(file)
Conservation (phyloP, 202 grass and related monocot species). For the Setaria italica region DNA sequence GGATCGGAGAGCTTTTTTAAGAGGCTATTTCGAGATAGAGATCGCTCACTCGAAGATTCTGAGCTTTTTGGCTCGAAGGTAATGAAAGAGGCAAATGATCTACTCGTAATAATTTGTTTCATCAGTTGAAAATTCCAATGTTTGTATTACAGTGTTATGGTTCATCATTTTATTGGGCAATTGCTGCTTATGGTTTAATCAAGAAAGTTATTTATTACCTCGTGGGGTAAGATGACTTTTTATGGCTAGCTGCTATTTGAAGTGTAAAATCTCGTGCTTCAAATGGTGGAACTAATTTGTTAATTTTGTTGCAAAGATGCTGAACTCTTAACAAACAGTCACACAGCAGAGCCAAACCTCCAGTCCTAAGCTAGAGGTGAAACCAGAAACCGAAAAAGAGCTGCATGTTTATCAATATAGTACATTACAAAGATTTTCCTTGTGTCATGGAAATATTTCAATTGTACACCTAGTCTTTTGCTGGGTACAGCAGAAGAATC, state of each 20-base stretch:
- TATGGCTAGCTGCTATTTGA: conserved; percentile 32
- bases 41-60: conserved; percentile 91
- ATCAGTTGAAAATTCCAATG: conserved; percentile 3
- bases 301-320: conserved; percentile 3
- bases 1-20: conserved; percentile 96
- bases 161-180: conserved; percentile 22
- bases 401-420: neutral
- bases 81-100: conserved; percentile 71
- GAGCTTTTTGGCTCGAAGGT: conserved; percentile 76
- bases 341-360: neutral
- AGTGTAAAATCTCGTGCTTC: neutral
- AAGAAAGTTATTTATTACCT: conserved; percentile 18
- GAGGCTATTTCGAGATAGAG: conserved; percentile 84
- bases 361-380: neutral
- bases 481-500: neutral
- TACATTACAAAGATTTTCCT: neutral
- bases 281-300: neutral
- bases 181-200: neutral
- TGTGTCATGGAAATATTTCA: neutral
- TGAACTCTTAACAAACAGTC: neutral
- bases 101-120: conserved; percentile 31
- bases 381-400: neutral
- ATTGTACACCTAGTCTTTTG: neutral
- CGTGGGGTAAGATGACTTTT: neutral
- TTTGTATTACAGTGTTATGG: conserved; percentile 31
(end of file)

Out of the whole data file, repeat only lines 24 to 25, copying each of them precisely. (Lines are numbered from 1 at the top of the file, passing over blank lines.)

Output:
- ATTGTACACCTAGTCTTTTG: neutral
- CGTGGGGTAAGATGACTTTT: neutral